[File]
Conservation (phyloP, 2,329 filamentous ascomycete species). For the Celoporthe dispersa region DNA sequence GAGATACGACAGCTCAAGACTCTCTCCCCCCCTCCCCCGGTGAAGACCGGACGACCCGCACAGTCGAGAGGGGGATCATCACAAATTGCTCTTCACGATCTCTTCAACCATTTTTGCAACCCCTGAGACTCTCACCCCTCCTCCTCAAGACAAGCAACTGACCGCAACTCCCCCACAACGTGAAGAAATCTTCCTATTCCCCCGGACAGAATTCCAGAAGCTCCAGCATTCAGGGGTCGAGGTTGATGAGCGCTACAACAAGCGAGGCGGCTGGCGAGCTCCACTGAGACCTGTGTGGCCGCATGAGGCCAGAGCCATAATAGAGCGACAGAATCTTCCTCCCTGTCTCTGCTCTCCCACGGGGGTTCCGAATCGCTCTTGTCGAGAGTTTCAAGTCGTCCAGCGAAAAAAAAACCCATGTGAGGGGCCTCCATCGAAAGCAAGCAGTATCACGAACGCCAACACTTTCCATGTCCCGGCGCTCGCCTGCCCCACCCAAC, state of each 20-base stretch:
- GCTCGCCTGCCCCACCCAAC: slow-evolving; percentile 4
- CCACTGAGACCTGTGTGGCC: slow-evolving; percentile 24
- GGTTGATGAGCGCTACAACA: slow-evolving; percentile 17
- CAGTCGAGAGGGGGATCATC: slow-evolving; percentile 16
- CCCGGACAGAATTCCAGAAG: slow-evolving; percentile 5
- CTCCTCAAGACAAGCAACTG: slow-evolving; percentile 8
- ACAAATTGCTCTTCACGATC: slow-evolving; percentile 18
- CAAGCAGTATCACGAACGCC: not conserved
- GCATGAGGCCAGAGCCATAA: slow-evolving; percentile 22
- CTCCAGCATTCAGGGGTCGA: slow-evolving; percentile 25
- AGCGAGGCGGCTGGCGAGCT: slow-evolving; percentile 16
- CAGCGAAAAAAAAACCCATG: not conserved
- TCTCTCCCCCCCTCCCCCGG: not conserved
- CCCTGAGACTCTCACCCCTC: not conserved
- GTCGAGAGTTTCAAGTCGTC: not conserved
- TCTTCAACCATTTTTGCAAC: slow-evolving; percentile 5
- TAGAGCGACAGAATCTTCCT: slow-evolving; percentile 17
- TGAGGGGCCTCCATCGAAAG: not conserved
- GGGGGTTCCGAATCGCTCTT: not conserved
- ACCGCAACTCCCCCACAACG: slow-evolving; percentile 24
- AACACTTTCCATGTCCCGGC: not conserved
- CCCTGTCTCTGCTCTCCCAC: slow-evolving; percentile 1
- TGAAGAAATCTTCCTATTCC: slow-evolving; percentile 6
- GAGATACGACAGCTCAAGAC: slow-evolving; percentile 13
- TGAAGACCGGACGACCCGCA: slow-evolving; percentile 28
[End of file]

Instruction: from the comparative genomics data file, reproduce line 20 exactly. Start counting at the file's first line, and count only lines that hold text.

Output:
- GGGGGTTCCGAATCGCTCTT: not conserved